Hyperelastic printable "bone" for implants
So I came across a journal article on Science Translational Medicine (fun sounding journal, no?) that talks about a new biomaterial that is essentially a 3d printable, highly elastic, "bone" that is implantable and responds with blood vessel penetration, and eventually just grows into new bone for the body naturally over time. The "ink" for the printing is really simple. It is hydroxyapatite (available over the web it seems) and PLGA, the polymer that binds it and makes it bendy, which also appears to be available for sale without restrictions. This is peer-reviewed stuff and not some fantasy. (STM Vol. 8 Issue 358, 28 September 2016)
My question for you all is: doesn't this seem like a critical tool in considering some of the larger implant projects? The stuff right now is being used for facial reconstruction and other injury repair but it seems like the kind of stuff that is pregnant with possibilities for grinders. That it can be 3d printed leaves the possibility of incorporating designs for bone modification right into the thing from the start.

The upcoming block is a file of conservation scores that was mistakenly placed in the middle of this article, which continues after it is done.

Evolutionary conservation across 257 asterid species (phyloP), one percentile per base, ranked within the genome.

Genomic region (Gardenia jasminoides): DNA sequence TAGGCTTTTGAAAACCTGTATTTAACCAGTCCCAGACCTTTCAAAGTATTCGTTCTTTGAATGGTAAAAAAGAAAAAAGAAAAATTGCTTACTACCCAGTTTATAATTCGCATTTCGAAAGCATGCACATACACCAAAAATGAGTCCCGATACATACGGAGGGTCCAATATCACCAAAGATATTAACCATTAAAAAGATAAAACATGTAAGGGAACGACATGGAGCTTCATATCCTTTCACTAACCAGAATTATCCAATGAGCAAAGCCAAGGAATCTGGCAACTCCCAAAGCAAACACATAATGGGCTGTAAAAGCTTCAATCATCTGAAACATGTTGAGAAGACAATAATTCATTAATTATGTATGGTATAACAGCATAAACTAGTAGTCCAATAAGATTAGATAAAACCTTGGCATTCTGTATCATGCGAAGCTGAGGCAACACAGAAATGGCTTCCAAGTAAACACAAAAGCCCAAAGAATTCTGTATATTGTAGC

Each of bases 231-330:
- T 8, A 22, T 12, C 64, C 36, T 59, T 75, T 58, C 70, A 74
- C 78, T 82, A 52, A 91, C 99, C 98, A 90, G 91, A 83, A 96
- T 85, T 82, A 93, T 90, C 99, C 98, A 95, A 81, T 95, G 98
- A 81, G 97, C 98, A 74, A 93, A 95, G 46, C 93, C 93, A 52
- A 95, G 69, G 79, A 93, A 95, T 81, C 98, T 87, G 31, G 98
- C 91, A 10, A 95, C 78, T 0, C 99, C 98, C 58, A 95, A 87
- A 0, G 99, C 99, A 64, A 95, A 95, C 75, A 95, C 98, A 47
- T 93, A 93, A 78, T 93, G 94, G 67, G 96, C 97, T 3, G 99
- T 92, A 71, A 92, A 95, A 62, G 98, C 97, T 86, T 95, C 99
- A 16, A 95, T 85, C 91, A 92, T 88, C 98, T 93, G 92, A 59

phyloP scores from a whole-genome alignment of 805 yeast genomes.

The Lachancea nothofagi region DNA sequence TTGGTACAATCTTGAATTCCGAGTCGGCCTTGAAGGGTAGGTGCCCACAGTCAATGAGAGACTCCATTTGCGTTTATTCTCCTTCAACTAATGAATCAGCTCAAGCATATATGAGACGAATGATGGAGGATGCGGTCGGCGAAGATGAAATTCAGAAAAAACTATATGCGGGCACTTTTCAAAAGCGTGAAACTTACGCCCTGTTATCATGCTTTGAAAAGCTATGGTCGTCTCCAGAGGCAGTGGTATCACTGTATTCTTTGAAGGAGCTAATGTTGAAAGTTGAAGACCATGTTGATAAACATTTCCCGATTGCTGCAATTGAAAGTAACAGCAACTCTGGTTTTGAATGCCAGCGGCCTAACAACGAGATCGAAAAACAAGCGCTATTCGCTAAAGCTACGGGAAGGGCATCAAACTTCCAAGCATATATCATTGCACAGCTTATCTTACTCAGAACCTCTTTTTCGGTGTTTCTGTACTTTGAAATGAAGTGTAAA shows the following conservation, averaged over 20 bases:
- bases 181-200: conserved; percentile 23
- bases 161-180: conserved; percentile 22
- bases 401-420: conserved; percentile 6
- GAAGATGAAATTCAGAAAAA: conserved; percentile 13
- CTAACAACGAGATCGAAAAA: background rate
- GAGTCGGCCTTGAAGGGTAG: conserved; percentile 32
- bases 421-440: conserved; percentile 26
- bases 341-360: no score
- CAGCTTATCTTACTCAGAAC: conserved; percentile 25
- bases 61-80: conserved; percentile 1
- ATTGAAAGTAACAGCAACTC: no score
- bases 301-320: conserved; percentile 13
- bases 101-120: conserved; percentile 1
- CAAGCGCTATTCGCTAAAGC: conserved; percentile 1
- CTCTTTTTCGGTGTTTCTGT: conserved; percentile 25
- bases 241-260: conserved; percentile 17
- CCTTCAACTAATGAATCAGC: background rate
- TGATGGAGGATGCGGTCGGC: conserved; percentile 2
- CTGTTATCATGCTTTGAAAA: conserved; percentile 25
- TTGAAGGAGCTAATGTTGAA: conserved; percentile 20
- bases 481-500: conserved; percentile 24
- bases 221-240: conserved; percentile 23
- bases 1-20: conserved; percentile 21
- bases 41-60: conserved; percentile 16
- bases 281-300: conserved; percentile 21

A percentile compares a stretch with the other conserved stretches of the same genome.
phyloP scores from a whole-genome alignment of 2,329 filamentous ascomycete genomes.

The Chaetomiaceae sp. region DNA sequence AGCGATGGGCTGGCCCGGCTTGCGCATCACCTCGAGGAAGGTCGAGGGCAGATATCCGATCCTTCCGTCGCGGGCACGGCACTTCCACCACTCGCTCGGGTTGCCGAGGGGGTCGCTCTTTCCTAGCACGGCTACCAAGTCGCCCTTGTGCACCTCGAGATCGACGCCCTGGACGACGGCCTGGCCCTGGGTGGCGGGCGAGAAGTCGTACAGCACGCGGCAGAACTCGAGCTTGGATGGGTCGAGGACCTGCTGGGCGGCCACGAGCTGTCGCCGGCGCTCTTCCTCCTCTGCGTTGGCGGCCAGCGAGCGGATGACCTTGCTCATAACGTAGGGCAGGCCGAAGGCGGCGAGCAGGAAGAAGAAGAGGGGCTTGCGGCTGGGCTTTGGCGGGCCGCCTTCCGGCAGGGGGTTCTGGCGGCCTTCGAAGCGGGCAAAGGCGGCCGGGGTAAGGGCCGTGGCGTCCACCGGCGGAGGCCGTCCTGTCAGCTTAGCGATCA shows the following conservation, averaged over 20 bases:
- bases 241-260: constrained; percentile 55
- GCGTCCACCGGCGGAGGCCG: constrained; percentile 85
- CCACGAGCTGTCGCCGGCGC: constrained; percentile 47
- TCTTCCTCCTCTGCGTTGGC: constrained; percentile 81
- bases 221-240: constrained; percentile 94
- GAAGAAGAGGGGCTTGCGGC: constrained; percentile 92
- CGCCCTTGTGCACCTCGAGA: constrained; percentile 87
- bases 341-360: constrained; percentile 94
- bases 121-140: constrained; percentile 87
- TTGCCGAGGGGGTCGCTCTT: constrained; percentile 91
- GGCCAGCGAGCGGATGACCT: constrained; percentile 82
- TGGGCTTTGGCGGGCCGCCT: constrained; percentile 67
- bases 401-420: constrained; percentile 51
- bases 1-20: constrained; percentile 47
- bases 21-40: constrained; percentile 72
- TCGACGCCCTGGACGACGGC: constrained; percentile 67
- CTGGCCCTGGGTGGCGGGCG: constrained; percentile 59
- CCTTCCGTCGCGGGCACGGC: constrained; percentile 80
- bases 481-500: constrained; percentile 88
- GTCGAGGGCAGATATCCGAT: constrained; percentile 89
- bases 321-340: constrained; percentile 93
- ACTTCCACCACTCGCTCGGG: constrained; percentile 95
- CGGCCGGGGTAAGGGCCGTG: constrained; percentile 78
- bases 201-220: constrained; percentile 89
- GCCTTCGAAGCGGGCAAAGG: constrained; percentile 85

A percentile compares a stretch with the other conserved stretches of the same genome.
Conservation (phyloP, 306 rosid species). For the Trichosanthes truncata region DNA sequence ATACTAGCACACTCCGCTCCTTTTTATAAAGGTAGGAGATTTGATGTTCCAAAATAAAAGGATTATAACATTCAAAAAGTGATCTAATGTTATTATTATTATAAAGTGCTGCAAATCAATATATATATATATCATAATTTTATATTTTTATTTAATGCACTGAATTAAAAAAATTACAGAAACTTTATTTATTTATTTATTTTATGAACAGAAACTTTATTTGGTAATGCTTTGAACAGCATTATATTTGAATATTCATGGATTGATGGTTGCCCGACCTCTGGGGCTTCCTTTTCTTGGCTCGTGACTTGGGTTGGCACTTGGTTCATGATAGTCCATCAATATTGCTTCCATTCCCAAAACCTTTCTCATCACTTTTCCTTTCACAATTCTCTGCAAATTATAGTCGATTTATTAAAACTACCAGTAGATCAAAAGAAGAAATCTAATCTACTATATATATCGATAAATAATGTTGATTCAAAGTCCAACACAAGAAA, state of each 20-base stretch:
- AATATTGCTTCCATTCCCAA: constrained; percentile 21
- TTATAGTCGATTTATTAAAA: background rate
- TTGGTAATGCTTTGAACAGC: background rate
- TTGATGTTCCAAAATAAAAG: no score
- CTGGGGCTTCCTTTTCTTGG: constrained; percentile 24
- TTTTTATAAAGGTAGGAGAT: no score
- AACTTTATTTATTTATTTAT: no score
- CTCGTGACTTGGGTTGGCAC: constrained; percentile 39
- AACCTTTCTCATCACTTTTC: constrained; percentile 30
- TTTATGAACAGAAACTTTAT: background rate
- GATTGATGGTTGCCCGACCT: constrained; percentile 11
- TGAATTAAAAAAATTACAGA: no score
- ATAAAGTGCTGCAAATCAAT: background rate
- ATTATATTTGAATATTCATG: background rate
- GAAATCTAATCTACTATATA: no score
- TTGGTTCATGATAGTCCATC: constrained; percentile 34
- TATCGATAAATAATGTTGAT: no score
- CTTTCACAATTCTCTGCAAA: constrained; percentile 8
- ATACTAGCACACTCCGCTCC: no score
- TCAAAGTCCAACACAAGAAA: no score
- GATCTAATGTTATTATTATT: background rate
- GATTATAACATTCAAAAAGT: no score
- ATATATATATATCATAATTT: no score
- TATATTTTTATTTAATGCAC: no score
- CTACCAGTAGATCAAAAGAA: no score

Anyone doing 3d printed bio devices might want to see if this fits in with what your dreams could be. There have been numerous posts about the problems with implants and blood vessel impermeability (leading to cell/tissue death) that this seems to work brilliantly to address. Any thoughts about this? Anybody already seen this and know why it couldn't work?